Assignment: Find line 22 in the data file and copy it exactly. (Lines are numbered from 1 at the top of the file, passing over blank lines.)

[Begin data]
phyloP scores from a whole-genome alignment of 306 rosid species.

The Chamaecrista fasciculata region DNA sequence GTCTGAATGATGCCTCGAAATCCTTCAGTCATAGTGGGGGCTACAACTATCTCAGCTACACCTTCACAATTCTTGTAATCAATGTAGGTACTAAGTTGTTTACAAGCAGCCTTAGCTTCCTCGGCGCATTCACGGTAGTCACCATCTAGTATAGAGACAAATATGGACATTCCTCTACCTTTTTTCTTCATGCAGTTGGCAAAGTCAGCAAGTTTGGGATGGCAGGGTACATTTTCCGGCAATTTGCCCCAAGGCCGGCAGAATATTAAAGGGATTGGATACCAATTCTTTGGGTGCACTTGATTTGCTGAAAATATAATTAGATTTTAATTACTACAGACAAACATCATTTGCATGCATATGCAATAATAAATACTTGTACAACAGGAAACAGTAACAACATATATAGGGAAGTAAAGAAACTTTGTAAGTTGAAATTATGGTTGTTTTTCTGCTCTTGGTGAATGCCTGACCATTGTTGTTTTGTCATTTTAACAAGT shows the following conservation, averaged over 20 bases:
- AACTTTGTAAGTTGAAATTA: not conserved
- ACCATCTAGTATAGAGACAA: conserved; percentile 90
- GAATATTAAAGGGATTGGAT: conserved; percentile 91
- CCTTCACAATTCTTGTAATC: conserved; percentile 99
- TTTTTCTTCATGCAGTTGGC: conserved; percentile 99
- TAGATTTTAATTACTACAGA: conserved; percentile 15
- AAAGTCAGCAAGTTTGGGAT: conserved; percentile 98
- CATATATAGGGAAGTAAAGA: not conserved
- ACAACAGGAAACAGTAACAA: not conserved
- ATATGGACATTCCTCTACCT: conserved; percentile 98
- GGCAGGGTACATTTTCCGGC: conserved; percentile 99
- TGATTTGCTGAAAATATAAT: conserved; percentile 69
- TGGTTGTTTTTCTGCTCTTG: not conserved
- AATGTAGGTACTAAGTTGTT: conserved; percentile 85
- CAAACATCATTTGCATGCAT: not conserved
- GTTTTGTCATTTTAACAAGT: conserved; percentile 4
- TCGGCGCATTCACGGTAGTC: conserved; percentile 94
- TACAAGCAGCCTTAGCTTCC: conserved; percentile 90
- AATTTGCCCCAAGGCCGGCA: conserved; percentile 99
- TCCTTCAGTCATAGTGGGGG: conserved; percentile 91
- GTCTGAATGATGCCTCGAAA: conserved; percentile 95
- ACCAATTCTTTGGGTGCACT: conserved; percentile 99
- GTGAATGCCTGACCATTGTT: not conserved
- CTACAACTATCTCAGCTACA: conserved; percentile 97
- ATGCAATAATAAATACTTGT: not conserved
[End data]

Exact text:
- TCCTTCAGTCATAGTGGGGG: conserved; percentile 91